Last edited: Aug 15, 2017
  7. mdrejhon

    mdrejhon Member Guru

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    Chief Blur Buster here.
    No, it is not.

    CS:GO, now over a decade old, is still a very popular game today -- and even has had million-dollar eSports prizes awarded today. This game runs regularly at >1000fps with top-of-the-line GPUs.

    Our extensive tests showed that (both at 60Hz and 240Hz)

    [​IMG]

    [​IMG]

    Takeaways:
    - Increasing framerate reduces lag
    - Increasing refresh rate reduces lag
    - Increasing framerate reduces min/avg/max spread (see 1000fps apples-vs-apples)
    - Increasing refresh rate reduces min/avg/max spread
    - Doing all the above, created the best competitive results during VSYNC OFF situation.

    I love variable refresh rates, especially for my videogames whose frame rates that can't exceed refresh rate. However, for practically a million players running CS:GO and other popular Source Engine games, doing VSYNC OFF + 1000fps still reigns supreme in uber-low input lag.

    As a rule of thumb:
    • Person getting low and stuttery frame rates -- use GSYNC/FreeSync
    • Person who hates motion blur and consistent framerates -- use ULMB/LightBoost at 85fps@Hz, or 100fps@100Hz or 120fps@120Hz
    • Person who likes near-lagless VSYNC ON -- Reduced-lag VSYNC ON look is achievable via GSYNC/FreeSync + frame cap. For example 60fps for emulators = 2 less frames of lag than VSYNC ON 60Hz.
    • Person who needs ultra-low-lag & ultra-high frame rates -- use VSYNC OFF + older engine + beefy GPU + Ultra high Hz monitor for lowest lag

    Not hard-n-fast rules, but good general guidelines for common situations.

    Lag consistency can be quite important too. Some people are sensitive to erratic lag, so the 240Hz upgrade can help indirectly even if not sensitive to the "visible" improvement.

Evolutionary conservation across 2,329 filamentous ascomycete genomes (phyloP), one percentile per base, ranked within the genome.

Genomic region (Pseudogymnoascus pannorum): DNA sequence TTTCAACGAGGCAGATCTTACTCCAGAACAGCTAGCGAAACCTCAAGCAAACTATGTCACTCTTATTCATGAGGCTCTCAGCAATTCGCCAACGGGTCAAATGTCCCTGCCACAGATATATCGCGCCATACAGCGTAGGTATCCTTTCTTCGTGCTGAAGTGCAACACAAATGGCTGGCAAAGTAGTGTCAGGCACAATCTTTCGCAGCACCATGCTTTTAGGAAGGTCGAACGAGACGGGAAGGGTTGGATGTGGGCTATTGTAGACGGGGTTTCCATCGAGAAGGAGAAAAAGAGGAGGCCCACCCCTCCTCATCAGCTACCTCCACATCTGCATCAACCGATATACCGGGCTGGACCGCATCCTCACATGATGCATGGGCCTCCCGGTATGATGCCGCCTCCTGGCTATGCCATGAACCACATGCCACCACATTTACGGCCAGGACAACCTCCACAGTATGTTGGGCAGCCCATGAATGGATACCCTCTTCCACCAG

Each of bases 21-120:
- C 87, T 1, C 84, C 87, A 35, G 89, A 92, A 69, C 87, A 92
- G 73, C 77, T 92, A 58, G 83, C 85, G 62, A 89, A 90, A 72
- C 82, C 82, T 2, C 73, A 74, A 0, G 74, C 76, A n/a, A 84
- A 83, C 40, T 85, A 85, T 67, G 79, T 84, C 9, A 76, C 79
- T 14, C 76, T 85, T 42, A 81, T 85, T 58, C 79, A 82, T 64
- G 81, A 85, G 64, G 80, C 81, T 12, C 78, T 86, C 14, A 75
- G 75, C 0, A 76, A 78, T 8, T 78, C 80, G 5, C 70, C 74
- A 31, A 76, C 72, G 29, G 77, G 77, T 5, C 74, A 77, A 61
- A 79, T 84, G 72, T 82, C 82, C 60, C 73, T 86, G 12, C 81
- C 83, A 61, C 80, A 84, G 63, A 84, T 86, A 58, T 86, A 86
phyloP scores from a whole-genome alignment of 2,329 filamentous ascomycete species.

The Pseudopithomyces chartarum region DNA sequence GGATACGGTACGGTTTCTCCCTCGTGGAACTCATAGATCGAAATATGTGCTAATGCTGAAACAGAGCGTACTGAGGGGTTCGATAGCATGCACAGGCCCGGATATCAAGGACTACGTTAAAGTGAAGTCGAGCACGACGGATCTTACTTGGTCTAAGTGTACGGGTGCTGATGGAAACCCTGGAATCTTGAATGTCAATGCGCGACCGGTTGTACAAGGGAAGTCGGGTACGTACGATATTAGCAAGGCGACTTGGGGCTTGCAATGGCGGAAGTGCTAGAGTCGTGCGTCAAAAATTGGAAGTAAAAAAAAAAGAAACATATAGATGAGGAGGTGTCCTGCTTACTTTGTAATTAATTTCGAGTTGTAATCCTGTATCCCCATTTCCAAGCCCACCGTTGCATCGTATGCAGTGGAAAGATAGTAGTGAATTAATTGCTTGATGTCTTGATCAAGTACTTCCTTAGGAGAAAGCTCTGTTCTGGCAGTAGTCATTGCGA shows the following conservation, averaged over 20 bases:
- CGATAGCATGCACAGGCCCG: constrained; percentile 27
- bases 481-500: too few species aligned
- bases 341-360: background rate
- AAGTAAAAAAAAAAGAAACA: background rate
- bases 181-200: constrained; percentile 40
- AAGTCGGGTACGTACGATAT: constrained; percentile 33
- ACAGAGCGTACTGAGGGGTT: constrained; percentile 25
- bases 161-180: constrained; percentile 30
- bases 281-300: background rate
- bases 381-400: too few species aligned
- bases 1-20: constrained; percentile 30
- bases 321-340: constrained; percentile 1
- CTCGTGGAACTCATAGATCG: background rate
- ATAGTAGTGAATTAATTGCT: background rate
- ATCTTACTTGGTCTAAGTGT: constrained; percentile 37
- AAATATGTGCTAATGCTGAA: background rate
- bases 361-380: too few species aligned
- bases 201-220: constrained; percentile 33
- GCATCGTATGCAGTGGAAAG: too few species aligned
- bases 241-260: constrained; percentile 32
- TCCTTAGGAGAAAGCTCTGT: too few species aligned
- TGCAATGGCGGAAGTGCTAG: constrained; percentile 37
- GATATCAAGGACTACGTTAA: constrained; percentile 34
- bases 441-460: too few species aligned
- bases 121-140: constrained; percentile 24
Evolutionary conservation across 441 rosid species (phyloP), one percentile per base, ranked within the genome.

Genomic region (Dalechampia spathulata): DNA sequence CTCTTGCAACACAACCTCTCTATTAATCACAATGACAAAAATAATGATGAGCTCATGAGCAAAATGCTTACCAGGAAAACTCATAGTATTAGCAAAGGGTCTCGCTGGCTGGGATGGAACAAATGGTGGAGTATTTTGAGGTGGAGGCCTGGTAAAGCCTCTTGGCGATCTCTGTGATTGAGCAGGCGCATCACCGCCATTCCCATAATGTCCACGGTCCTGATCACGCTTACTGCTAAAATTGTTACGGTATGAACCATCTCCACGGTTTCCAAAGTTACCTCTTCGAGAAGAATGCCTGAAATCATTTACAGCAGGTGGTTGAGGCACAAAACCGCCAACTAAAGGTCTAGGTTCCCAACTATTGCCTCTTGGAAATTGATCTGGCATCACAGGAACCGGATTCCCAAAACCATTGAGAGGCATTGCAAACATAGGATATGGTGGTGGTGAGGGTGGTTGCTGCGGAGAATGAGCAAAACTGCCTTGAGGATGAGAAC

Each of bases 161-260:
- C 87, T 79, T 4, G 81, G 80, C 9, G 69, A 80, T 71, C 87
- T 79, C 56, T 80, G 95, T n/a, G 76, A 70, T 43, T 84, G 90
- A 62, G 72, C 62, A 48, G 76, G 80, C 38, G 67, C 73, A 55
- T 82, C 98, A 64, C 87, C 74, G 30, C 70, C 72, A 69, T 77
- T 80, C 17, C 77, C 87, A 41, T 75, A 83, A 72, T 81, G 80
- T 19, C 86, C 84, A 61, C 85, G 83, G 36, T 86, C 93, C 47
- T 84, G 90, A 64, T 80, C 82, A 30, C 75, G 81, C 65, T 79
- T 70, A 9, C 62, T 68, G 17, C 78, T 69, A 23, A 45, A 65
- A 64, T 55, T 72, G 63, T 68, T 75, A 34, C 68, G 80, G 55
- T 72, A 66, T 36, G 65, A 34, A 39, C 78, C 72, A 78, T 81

Last edited: Aug 15, 2017
  8. Reddoguk

    Reddoguk Ancient Guru

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    I think it's just like anything else, meaning that if you could play @ 480fps/hz then eventually going back to 120/144 would be horrendous.

    Like going from 144hz back to 60hz is just bad, so bad in fact that it makes me feel sick playing @ 60hz.

    With a 480hz monitor you'd most likely have to play @ 800 x 600 just to be able to reach 480fps.
     
  9. ubercake

    ubercake Master Guru

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    I saw it in 3d and HFR (High Frame Rate - that's what the movie people called it). I thought it looked amazing.
     
  10. Stormyandcold

    Stormyandcold Ancient Guru

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    lol, yeah, CSGO is the only game I can think of right now that would "benefit" from such a high refresh rate. However, considering how big CSGO is, I have no doubt that there's a market for this product. I certainly wouldn't complain having such a monitor.

    I can see the pro-gaming scene jumping on this. Will we see a future where pro-gaming starts limiting the hz-rates allowed in competition? Interesting times ahead.